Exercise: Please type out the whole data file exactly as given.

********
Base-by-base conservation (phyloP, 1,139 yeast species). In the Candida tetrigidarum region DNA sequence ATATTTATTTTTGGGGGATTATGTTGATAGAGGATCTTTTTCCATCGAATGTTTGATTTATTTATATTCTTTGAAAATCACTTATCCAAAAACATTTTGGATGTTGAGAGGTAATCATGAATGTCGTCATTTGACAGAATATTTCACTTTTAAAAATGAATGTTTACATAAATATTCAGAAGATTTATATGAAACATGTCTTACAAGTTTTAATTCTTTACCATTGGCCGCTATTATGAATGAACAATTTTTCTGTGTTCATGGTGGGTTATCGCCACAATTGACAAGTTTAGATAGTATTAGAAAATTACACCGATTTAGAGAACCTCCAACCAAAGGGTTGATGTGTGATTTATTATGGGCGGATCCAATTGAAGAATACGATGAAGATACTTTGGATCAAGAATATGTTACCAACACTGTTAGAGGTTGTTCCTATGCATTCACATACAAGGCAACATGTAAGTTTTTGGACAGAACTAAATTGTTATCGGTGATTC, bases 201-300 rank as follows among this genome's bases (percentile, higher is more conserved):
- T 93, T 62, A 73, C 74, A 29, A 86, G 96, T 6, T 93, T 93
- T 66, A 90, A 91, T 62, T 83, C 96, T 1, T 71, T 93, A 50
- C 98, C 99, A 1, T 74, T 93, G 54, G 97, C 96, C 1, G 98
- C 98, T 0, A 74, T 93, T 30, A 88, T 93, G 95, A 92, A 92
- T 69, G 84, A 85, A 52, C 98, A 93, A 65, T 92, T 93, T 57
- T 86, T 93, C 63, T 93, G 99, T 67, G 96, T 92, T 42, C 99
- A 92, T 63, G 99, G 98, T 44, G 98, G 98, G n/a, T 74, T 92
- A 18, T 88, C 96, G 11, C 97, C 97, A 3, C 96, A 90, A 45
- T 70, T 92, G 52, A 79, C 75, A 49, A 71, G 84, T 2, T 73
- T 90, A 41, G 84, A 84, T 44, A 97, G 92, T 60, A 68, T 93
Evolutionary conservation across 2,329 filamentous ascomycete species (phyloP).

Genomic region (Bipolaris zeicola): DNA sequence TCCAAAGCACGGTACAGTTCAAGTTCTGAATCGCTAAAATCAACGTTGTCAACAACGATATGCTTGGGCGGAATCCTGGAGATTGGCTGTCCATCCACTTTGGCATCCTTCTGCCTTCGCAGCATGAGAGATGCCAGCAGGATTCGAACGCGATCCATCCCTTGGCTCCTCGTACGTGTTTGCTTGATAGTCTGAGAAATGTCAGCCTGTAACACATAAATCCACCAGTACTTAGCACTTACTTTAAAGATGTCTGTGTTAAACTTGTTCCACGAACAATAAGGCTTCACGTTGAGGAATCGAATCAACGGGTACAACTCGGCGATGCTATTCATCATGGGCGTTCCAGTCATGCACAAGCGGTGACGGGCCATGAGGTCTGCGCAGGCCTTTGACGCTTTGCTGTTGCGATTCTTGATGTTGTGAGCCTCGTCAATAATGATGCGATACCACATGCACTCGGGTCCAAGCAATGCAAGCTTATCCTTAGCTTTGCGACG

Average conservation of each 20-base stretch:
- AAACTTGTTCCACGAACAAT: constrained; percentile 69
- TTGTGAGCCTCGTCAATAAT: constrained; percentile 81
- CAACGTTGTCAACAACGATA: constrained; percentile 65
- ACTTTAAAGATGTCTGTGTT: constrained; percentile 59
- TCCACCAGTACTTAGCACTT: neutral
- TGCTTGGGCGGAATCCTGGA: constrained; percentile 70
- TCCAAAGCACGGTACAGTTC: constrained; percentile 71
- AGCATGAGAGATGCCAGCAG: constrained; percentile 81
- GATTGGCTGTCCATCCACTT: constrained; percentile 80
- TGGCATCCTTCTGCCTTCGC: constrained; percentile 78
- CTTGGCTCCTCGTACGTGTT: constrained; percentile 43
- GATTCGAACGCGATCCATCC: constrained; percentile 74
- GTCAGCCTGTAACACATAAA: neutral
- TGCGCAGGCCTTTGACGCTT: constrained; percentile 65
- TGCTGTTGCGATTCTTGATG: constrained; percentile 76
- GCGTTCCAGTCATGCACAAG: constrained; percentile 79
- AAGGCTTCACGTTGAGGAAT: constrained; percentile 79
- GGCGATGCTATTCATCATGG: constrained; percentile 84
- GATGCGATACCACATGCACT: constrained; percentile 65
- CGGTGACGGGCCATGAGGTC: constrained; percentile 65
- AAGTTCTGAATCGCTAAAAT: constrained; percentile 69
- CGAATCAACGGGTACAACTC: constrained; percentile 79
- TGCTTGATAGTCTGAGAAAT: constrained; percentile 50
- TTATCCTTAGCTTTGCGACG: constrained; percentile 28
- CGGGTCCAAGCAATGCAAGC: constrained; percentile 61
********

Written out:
Base-by-base conservation (phyloP, 1,139 yeast species). In the Candida tetrigidarum region DNA sequence ATATTTATTTTTGGGGGATTATGTTGATAGAGGATCTTTTTCCATCGAATGTTTGATTTATTTATATTCTTTGAAAATCACTTATCCAAAAACATTTTGGATGTTGAGAGGTAATCATGAATGTCGTCATTTGACAGAATATTTCACTTTTAAAAATGAATGTTTACATAAATATTCAGAAGATTTATATGAAACATGTCTTACAAGTTTTAATTCTTTACCATTGGCCGCTATTATGAATGAACAATTTTTCTGTGTTCATGGTGGGTTATCGCCACAATTGACAAGTTTAGATAGTATTAGAAAATTACACCGATTTAGAGAACCTCCAACCAAAGGGTTGATGTGTGATTTATTATGGGCGGATCCAATTGAAGAATACGATGAAGATACTTTGGATCAAGAATATGTTACCAACACTGTTAGAGGTTGTTCCTATGCATTCACATACAAGGCAACATGTAAGTTTTTGGACAGAACTAAATTGTTATCGGTGATTC, bases 201-300 rank as follows among this genome's bases (percentile, higher is more conserved):
- T 93, T 62, A 73, C 74, A 29, A 86, G 96, T 6, T 93, T 93
- T 66, A 90, A 91, T 62, T 83, C 96, T 1, T 71, T 93, A 50
- C 98, C 99, A 1, T 74, T 93, G 54, G 97, C 96, C 1, G 98
- C 98, T 0, A 74, T 93, T 30, A 88, T 93, G 95, A 92, A 92
- T 69, G 84, A 85, A 52, C 98, A 93, A 65, T 92, T 93, T 57
- T 86, T 93, C 63, T 93, G 99, T 67, G 96, T 92, T 42, C 99
- A 92, T 63, G 99, G 98, T 44, G 98, G 98, G n/a, T 74, T 92
- A 18, T 88, C 96, G 11, C 97, C 97, A 3, C 96, A 90, A 45
- T 70, T 92, G 52, A 79, C 75, A 49, A 71, G 84, T 2, T 73
- T 90, A 41, G 84, A 84, T 44, A 97, G 92, T 60, A 68, T 93
Evolutionary conservation across 2,329 filamentous ascomycete species (phyloP).

Genomic region (Bipolaris zeicola): DNA sequence TCCAAAGCACGGTACAGTTCAAGTTCTGAATCGCTAAAATCAACGTTGTCAACAACGATATGCTTGGGCGGAATCCTGGAGATTGGCTGTCCATCCACTTTGGCATCCTTCTGCCTTCGCAGCATGAGAGATGCCAGCAGGATTCGAACGCGATCCATCCCTTGGCTCCTCGTACGTGTTTGCTTGATAGTCTGAGAAATGTCAGCCTGTAACACATAAATCCACCAGTACTTAGCACTTACTTTAAAGATGTCTGTGTTAAACTTGTTCCACGAACAATAAGGCTTCACGTTGAGGAATCGAATCAACGGGTACAACTCGGCGATGCTATTCATCATGGGCGTTCCAGTCATGCACAAGCGGTGACGGGCCATGAGGTCTGCGCAGGCCTTTGACGCTTTGCTGTTGCGATTCTTGATGTTGTGAGCCTCGTCAATAATGATGCGATACCACATGCACTCGGGTCCAAGCAATGCAAGCTTATCCTTAGCTTTGCGACG

Average conservation of each 20-base stretch:
- AAACTTGTTCCACGAACAAT: constrained; percentile 69
- TTGTGAGCCTCGTCAATAAT: constrained; percentile 81
- CAACGTTGTCAACAACGATA: constrained; percentile 65
- ACTTTAAAGATGTCTGTGTT: constrained; percentile 59
- TCCACCAGTACTTAGCACTT: neutral
- TGCTTGGGCGGAATCCTGGA: constrained; percentile 70
- TCCAAAGCACGGTACAGTTC: constrained; percentile 71
- AGCATGAGAGATGCCAGCAG: constrained; percentile 81
- GATTGGCTGTCCATCCACTT: constrained; percentile 80
- TGGCATCCTTCTGCCTTCGC: constrained; percentile 78
- CTTGGCTCCTCGTACGTGTT: constrained; percentile 43
- GATTCGAACGCGATCCATCC: constrained; percentile 74
- GTCAGCCTGTAACACATAAA: neutral
- TGCGCAGGCCTTTGACGCTT: constrained; percentile 65
- TGCTGTTGCGATTCTTGATG: constrained; percentile 76
- GCGTTCCAGTCATGCACAAG: constrained; percentile 79
- AAGGCTTCACGTTGAGGAAT: constrained; percentile 79
- GGCGATGCTATTCATCATGG: constrained; percentile 84
- GATGCGATACCACATGCACT: constrained; percentile 65
- CGGTGACGGGCCATGAGGTC: constrained; percentile 65
- AAGTTCTGAATCGCTAAAAT: constrained; percentile 69
- CGAATCAACGGGTACAACTC: constrained; percentile 79
- TGCTTGATAGTCTGAGAAAT: constrained; percentile 50
- TTATCCTTAGCTTTGCGACG: constrained; percentile 28
- CGGGTCCAAGCAATGCAAGC: constrained; percentile 61